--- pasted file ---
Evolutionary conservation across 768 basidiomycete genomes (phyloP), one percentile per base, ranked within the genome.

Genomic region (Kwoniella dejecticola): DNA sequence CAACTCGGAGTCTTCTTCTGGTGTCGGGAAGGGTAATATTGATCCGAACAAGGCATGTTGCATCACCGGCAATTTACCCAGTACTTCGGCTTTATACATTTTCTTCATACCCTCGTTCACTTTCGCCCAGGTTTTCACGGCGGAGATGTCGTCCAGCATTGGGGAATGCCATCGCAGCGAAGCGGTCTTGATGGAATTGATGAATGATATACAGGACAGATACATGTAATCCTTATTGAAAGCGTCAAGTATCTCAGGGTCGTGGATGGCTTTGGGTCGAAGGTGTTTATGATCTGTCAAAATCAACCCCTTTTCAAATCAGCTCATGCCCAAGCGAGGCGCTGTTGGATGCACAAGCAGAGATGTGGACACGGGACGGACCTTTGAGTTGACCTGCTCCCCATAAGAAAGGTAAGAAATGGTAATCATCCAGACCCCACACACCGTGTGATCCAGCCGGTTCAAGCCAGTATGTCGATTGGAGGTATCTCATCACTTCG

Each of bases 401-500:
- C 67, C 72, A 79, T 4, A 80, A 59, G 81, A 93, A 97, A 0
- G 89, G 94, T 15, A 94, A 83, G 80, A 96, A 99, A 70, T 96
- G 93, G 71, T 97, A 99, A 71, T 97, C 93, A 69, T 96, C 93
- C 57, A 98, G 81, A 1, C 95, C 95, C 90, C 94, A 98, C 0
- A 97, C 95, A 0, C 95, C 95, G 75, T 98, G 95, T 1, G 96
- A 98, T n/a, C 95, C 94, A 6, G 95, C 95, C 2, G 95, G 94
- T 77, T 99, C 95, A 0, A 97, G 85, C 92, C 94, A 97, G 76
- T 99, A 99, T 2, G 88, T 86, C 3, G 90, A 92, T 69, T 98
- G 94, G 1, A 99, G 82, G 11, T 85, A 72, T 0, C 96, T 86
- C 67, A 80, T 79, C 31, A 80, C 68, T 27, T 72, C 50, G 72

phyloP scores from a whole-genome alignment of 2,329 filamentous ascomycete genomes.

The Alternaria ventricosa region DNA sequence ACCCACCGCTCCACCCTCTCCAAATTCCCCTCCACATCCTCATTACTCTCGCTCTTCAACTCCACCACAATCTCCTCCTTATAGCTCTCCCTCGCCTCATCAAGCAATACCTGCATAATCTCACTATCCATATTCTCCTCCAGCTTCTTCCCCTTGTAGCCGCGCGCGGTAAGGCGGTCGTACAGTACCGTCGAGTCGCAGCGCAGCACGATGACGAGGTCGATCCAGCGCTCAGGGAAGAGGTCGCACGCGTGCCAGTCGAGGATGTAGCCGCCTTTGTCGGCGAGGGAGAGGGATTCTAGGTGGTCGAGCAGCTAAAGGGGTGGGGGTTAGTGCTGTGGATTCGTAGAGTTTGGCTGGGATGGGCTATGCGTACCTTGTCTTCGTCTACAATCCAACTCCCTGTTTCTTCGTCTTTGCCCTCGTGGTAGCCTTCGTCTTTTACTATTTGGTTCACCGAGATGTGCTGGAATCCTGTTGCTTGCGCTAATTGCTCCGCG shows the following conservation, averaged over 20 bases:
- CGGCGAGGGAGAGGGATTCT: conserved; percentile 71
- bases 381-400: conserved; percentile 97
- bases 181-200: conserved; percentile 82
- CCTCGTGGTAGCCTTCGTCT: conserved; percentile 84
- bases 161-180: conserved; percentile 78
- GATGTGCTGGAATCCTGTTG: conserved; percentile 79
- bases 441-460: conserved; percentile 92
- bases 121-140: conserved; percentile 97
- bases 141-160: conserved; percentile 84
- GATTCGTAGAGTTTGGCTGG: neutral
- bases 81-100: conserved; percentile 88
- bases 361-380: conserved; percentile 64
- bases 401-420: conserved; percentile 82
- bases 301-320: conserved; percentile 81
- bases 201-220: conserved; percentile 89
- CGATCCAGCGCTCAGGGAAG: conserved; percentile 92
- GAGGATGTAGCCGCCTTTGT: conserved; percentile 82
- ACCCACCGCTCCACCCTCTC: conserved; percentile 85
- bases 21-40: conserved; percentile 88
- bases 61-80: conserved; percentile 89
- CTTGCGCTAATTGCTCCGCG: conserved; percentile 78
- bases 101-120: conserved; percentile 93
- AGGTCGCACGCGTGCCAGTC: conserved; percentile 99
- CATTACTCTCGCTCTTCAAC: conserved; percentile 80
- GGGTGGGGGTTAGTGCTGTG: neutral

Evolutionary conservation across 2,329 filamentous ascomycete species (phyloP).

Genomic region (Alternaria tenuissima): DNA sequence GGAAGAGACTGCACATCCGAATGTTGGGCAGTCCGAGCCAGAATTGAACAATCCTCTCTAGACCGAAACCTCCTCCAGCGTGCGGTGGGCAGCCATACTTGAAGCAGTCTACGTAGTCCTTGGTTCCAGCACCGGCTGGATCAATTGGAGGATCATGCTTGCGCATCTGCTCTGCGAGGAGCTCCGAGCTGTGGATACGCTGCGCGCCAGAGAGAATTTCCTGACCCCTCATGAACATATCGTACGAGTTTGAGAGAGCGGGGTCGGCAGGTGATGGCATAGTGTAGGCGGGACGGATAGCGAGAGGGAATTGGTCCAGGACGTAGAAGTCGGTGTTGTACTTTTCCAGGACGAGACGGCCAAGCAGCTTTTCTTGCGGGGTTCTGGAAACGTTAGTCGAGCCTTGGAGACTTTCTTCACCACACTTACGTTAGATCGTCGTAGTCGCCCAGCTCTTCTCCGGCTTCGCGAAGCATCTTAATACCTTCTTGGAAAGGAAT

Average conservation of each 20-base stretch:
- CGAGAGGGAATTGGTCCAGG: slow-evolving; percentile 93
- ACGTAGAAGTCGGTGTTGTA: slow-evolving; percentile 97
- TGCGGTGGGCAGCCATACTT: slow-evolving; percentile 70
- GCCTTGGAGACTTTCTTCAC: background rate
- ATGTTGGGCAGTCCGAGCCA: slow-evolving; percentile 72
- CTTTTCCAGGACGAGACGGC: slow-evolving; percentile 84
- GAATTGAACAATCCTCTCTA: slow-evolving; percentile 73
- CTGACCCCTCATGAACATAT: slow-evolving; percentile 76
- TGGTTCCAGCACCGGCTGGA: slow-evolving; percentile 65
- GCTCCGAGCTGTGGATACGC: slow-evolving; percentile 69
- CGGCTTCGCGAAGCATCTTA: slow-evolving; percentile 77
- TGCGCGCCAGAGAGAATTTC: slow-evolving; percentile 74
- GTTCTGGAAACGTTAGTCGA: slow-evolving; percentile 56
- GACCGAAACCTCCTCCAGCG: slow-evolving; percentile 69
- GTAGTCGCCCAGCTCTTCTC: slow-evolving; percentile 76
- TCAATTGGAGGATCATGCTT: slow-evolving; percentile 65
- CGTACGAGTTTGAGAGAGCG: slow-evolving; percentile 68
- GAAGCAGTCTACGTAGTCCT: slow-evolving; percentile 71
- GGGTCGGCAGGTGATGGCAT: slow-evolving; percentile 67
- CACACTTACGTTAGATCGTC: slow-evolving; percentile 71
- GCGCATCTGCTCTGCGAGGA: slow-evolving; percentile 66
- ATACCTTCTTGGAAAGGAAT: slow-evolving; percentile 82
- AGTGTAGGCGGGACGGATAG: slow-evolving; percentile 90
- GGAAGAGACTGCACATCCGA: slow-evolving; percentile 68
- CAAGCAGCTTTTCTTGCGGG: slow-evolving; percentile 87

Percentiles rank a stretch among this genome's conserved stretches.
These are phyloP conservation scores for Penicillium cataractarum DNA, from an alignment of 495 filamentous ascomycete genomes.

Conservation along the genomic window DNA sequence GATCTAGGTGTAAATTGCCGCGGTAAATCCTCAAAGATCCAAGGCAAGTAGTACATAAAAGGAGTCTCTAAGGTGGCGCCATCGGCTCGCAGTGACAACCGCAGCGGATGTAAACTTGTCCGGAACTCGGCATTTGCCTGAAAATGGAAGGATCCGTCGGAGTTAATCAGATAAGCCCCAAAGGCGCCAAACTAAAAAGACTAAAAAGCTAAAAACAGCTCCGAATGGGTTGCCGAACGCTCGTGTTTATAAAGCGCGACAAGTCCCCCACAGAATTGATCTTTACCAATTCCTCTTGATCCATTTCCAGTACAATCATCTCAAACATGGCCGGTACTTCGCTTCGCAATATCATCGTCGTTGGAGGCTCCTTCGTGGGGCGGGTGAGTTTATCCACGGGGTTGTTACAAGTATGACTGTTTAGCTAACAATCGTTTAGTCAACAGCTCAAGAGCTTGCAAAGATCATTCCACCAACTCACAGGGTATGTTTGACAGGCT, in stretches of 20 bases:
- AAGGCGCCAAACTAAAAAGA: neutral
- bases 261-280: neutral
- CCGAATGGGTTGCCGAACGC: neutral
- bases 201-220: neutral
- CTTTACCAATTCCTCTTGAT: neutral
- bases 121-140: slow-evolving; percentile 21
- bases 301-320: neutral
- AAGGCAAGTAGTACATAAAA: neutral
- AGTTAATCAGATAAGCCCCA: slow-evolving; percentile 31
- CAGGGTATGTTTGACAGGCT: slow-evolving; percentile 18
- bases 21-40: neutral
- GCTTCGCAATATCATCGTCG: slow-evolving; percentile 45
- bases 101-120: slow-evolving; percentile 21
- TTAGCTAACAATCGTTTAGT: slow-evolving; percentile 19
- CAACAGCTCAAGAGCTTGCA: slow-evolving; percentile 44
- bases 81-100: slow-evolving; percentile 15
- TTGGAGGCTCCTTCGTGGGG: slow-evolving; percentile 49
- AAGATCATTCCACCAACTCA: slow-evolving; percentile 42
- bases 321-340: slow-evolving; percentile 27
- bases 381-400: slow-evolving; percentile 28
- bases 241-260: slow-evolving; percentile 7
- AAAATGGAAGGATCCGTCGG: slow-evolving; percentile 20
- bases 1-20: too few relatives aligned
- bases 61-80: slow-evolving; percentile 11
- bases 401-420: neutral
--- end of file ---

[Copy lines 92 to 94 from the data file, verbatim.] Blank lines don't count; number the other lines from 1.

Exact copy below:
- bases 241-260: slow-evolving; percentile 7
- AAAATGGAAGGATCCGTCGG: slow-evolving; percentile 20
- bases 1-20: too few relatives aligned